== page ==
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Both Flesh and Not: Essays Hardcover – November 6, 2012
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The collection is clearly the spiritual sibling of A Supposedly Fun Thing I'll Never Do Again and Consider the Lobster, and comparing these seems appropriate. A Supposedly Fun Thing I'll Never Do Again (hereinafter, "ASFT") is an irregular collection -- the highest points, including the title essay, are superb, but the low points are utterly forgettable. As a result, I typically suggest that newcomers to DFW's essays start with Consider the Lobster; though it contains nothing as wonderful as the Illinois State Fair or Cruise Ship essays in ASFT, it's more consistently impressive.
This collection, Both Flesh and Not, more closely resembles ASFT.Read more ›
Nevertheless, there are certainly people who will want this book and they are bound to be a pretty self-selecting group. There are a few very good essays in this collection-the Federer essay and the review of the novel Wittgenstein's Mistress come to mind (though this review is available in full online and in any copy of the novel). And if you want to hear him discuss tennis yet again there's an essay about the US Open. As a complete essay collection, however, Both Flesh and Not comes nowhere near the breadth of Consider the Lobster or A Supposedly Fun Thing I'll Never Do Again.
In fact several of the pieces in here, especially his literary reviews, come across as the work of a jealously insecure, though deeply erudite mind. It's not enough that he gushes about his love of Wittgenstein's Mistress (which really is phenomenally well done) he also has to write an eye-glazingly protracted piece that makes every conceivable effort to remind you of how thorough and total his own grasp of Wittgenstein/Analytic philosophy is (as though we ever doubted, or even cared). And in a review of 2 thoroughly unimpressive novels about mathematics, he seems interested not only in making it crystal clear that he is a more thoughtful novelist than either of the 2 aforementioned writers, but that he in fact has a much deeper and more profound understanding of higher mathematics than either of them either. In short, Wallace seems to become weirdly passive-aggressive whenever any novelist dares raise their head to write a book about any sort of idea or theme that he himself is personally interested in.
And yet, there are pieces in here that are really gorgeously alive, in particular his essays about Tennis, which are so full of passion and delightful descriptions of Roger Federer, Andre Aggasi, Pete Sampras, et al.Read more ›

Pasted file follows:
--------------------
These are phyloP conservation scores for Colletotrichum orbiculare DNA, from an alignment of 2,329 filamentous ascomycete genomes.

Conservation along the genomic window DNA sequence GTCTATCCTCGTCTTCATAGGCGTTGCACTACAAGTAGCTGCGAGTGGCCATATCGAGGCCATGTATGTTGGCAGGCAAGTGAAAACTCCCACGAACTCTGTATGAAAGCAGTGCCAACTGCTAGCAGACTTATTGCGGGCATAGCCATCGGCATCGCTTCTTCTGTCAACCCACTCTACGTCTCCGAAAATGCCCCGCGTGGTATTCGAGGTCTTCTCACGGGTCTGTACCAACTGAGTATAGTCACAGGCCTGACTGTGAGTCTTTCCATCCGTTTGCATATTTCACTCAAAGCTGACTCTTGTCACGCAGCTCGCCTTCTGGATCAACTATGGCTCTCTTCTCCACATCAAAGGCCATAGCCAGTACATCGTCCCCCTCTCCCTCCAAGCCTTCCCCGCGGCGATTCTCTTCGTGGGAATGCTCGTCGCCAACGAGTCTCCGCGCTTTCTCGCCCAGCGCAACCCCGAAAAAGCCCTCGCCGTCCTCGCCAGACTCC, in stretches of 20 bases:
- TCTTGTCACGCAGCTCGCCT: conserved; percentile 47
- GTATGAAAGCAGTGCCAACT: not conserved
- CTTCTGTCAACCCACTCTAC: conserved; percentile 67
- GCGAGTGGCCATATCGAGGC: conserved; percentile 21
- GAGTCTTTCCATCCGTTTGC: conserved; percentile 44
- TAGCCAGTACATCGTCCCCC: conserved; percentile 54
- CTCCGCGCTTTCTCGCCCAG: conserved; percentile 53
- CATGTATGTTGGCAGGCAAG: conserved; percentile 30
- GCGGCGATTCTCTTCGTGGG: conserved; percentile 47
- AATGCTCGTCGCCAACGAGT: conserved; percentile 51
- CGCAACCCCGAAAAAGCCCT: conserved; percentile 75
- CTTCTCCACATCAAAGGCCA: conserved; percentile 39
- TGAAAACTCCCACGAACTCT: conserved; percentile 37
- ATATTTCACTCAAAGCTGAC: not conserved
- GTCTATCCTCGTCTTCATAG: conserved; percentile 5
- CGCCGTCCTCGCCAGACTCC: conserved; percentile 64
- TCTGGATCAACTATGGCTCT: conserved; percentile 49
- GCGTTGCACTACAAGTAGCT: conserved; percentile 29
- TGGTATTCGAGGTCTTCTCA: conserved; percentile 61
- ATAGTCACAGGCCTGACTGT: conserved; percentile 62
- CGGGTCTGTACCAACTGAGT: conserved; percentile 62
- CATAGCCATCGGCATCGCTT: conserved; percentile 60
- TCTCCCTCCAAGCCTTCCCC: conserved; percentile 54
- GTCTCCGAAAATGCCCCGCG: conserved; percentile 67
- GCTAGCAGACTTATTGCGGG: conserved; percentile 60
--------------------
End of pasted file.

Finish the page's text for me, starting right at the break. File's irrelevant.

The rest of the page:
The titular piece on Federer is a great one and has been referred to by many as a masterpiece. Tennis has always been a major writing point of Wallace's with the subject featuring prominently in Infinite Jest as well as pieces focusing on the sport in "Derivative Sport in Tornado Alley" in the Supposedly Fun Thing... collection and a review of Tracy Austin's autobiography in Consider the Lobster. As a gifted writer, powerful observer and tennis aficionado (he tinkered around in the junior rankings as a teenager), Wallace make's the sport of tennis, oft not considered a major one in here in the U.S., come to life; adding beauty and grace in a manner that transfers his enthusiasm and understanding to his audience with ease.
Fictive futures may very well seem dated at first glance as it discusses authors and a sense of things from the point of view of 1987 when it was written, but carries with many universal and still true points. Wallace discusses creative writing programs, teachers, students, the role of pop culture and the roll of how said culture and entertainment is delivered.Read more ›
Most Recent Customer Reviews
I have only listened to that woman read a list of words on Audible.com. One of them leapt out at me because she practically spoonerizes "antimacasser" by saying... Read morePublished 2 months ago by Cathi Twill
Some wonderful essays here, especially the one about Roger Federer, among others. All worth your time and effort.Published 4 months ago by Jan R. Schulman
"Both Flesh and Not", essays by David Foster Wallace falls far short of his usual brilliant collections of essays and short stories. Read morePublished 6 months ago by Glenn Gallagher
This was purchased as a gift to my grandson....he said it was great but did not elaborate.Published 6 months ago by amkincheloe
So, I have reached the existential twilight zone where I define my relationship to David Foster Wallace's writing against the relationship of the people who define themselves by... Read morePublished 11 months ago by Benoit Lelievre